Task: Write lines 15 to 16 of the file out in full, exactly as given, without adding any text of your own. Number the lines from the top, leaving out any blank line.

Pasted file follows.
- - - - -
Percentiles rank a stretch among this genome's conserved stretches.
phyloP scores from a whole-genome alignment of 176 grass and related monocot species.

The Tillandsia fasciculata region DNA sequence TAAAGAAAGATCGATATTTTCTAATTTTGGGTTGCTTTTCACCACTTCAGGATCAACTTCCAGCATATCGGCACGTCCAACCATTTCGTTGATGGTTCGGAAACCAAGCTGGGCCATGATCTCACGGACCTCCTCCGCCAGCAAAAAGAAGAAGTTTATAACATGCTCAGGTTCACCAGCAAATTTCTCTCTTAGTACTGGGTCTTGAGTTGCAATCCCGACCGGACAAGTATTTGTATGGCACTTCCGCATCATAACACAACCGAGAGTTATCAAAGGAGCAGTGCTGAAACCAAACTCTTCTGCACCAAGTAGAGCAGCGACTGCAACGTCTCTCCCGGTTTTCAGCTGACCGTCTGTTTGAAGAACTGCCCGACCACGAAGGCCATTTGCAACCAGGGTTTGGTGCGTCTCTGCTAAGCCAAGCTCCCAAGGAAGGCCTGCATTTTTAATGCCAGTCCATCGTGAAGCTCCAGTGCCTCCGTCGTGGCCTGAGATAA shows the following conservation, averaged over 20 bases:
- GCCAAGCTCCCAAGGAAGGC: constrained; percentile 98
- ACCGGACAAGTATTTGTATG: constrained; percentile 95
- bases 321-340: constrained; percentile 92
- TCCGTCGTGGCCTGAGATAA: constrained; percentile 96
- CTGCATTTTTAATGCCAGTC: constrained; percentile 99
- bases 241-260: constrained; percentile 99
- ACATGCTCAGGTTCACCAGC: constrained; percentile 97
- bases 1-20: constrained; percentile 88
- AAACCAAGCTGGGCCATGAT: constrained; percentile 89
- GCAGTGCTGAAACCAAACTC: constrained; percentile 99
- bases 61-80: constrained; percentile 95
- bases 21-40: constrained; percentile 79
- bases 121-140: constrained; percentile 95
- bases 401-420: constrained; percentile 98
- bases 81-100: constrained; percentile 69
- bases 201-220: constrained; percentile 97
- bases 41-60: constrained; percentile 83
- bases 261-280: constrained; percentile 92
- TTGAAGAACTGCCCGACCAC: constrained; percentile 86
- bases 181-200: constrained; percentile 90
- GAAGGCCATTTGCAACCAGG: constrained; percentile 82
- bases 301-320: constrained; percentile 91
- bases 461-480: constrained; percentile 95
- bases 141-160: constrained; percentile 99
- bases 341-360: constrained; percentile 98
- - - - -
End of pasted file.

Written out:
- bases 21-40: constrained; percentile 79
- bases 121-140: constrained; percentile 95